The listeriosis situation in South Africa is improving. Although cases are still being registered, these are diminishing since the source was identified as ready-to-eat processed meat products manufactured at Enterprise Foods’ Polokwane production facility.
The recall of implicated food products was announced on 04 March 2018. However, it is expected that new outbreak-related cases will continue to be reported, for the following reasons:
- The incubation period of listeriosis can be up to 70 days and the implicated food products have a long refrigeration shelf life, and it is possible that despite the recall some products were not removed from retail/home settings, and consumption might occur.
- The possibility of cross-contamination of other types of foods in the retail or home setting may result in additional cases.
In total, South Africa has so far reported a total of 999 confirmed laboratory cases with 191 deaths. The total number of unconfirmed cases is much higher.
Meanwhile, a separate report of listeriosis happened in Australia and it was linked to rock melon from a particular farm in New South Wale. All melons from the farm were recalled by the Australian authority, but not until it may have been exported, including to certain countries in the middle East from which supplier in Seychelles import.
After receiving the report formally and later through the social media that the rock melon may have reached Seychelles, the Food control unit in Public Health Authority (PHA) in conjunction with biosecurity unit launched an investigation and product tracing. We have since found that rock melon from the farm in question was not re-exported to Seychelles. As a precaution test results of melon imported by the Seychelles importer coming from Australia were sought. They have all been negative for listeria; which means they do not carry the bacteria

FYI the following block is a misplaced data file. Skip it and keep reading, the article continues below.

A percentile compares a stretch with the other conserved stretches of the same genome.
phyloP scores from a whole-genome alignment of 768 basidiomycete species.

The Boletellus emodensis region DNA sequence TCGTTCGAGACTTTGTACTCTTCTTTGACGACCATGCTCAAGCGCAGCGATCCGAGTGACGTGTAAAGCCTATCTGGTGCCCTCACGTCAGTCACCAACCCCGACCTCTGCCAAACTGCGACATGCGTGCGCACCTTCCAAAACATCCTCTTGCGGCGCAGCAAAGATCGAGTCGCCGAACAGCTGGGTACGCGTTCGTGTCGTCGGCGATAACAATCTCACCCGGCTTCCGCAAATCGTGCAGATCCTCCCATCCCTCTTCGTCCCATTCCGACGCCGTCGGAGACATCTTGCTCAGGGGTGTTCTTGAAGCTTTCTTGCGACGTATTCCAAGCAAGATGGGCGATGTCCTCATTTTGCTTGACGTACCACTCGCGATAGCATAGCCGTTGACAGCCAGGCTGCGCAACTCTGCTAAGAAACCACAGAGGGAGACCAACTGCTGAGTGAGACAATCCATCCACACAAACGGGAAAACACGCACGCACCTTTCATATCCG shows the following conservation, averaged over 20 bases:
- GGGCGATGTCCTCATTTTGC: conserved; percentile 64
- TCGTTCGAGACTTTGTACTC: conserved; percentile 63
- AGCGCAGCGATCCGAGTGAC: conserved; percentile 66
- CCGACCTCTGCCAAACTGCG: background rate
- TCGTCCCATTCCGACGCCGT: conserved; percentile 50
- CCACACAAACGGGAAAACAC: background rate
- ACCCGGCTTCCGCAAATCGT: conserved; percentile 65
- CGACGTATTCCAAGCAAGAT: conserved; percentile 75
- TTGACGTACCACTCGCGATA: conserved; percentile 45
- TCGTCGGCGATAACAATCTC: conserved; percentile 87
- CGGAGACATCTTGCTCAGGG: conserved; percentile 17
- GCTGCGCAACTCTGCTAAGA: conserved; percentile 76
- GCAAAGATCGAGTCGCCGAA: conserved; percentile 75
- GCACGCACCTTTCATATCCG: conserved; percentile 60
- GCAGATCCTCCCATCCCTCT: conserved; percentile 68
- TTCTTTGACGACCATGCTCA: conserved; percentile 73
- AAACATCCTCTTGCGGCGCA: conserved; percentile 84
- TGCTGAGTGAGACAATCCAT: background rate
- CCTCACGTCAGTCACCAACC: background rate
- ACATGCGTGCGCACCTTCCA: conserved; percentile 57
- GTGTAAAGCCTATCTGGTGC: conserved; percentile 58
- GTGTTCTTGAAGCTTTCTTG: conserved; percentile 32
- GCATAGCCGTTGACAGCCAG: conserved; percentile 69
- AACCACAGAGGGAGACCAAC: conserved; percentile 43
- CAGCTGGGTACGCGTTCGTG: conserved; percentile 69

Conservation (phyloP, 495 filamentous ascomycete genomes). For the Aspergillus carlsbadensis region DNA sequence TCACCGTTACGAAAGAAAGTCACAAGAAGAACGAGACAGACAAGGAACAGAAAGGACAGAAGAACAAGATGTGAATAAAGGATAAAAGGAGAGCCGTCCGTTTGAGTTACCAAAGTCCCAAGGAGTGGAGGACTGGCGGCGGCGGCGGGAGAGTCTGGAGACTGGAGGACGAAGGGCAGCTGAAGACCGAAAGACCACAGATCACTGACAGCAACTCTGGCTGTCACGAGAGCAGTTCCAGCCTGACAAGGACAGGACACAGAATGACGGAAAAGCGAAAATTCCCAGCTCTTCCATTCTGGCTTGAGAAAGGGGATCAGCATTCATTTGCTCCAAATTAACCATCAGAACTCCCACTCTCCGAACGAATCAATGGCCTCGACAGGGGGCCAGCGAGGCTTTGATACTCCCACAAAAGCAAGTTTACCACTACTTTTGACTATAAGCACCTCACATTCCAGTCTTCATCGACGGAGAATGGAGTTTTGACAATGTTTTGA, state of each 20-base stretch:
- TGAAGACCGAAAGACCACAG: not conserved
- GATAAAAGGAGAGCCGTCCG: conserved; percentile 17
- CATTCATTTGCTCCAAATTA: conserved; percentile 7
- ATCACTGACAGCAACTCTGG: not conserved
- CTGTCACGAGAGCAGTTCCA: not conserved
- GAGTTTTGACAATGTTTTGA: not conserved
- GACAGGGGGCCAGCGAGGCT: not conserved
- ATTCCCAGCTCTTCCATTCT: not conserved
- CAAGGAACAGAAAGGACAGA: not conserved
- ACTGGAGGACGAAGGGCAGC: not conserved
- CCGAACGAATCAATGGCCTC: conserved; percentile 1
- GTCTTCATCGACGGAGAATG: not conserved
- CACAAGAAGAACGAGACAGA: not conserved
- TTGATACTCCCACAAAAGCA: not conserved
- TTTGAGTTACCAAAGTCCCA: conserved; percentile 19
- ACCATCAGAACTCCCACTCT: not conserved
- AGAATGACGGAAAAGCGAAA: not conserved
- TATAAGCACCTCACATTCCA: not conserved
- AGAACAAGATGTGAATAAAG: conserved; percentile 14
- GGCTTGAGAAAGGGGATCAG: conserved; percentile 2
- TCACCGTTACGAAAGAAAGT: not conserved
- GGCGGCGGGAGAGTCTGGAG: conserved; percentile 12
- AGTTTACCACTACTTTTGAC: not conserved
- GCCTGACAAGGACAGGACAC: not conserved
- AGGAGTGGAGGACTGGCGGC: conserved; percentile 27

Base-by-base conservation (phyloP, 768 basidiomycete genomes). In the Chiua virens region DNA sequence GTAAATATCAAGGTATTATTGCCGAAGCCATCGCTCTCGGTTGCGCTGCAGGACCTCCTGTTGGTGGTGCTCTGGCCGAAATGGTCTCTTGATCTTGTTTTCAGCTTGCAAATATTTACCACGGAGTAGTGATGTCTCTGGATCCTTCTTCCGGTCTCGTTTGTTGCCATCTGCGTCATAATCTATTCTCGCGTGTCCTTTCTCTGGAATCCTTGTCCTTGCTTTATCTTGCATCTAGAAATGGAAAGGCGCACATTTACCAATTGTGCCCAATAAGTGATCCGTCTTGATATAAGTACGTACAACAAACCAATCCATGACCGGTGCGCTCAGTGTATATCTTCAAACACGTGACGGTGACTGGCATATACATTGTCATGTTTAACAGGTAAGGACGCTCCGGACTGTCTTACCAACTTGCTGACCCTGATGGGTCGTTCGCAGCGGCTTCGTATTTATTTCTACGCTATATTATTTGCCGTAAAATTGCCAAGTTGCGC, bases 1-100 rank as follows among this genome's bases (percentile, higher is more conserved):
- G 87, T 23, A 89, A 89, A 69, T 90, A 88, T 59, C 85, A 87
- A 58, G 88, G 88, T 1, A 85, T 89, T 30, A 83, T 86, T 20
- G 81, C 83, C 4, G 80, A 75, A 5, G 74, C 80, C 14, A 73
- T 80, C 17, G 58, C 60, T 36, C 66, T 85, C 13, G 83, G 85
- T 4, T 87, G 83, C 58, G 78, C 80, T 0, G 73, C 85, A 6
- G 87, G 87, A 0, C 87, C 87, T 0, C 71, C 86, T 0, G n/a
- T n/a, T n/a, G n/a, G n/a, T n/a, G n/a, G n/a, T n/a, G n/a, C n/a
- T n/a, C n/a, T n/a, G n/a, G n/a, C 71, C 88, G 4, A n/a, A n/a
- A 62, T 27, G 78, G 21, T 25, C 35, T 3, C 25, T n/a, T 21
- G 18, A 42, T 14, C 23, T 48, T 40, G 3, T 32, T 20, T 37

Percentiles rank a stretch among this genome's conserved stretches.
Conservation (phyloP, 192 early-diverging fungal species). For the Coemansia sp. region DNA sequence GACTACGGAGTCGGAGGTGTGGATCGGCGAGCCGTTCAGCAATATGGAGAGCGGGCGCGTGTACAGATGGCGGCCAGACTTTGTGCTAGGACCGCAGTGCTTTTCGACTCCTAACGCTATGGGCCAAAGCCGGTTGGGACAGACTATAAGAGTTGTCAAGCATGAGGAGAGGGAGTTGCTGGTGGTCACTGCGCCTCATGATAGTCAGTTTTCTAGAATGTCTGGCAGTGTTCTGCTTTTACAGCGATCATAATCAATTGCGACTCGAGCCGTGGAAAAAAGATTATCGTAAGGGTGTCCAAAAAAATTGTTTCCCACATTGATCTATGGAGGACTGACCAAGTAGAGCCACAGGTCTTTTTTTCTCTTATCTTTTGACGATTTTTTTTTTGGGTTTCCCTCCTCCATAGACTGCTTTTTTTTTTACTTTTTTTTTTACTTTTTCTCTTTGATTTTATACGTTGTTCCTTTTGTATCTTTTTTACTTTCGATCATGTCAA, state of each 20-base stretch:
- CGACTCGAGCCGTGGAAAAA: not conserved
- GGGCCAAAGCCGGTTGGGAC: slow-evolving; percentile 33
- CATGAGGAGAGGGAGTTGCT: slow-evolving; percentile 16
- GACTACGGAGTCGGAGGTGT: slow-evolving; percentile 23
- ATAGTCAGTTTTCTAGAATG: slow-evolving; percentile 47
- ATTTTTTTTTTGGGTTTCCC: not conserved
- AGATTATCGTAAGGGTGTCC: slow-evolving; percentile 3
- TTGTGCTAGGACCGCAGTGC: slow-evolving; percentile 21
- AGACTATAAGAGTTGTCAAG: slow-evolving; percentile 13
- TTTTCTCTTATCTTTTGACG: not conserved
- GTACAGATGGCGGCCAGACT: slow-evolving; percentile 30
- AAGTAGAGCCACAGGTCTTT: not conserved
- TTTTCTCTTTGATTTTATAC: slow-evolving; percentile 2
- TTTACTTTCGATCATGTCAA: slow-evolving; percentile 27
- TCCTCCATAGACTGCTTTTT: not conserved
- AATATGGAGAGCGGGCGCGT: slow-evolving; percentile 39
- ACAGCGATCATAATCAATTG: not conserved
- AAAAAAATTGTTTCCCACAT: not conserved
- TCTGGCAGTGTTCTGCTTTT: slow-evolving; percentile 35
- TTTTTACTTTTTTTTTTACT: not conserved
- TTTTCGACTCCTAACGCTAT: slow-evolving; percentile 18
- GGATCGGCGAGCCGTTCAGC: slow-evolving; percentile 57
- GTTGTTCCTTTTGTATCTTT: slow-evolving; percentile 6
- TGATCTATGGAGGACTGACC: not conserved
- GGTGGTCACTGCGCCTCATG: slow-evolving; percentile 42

Information and other measures
The PHA continues its surveillance on the field, in health facilities and laboratory, and will update the media periodically.
Listeriosis is caused by the bacterium Listeria monocytogenes. It is transmitted to persons through contaminated food or water. Healthy persons exposed to Listeria do not fall ill. The vast majority of cases are mild, and the most common form of disease is an acute, self-limiting gastroenteritis which presents with fever and diarrhoea; this usually resolves on its own without medical intervention within a few days.
However, some infections are serious and persons may present with severe illness. Certain group of people are more at risk of developing serious illness especially pregnant women, infants, elderly above 65 years and those with weak immune system.
Listeriosis is mainly associated with consumption of contaminated Ready-To-Eat foods. Foods most often implicated in foodborne outbreaks globally, are:
- Ready-to-eat deli meats (polonies, ham products etc) and hot dogs.
- Refrigerated pâtés or meat spreads
- Unpasteurized (raw) milk and dairy products
- Soft cheese made with unpasteurized milk, such as, Feta, Brie, Camembert
- Refrigerated smoked seafood
- Pre-packaged salads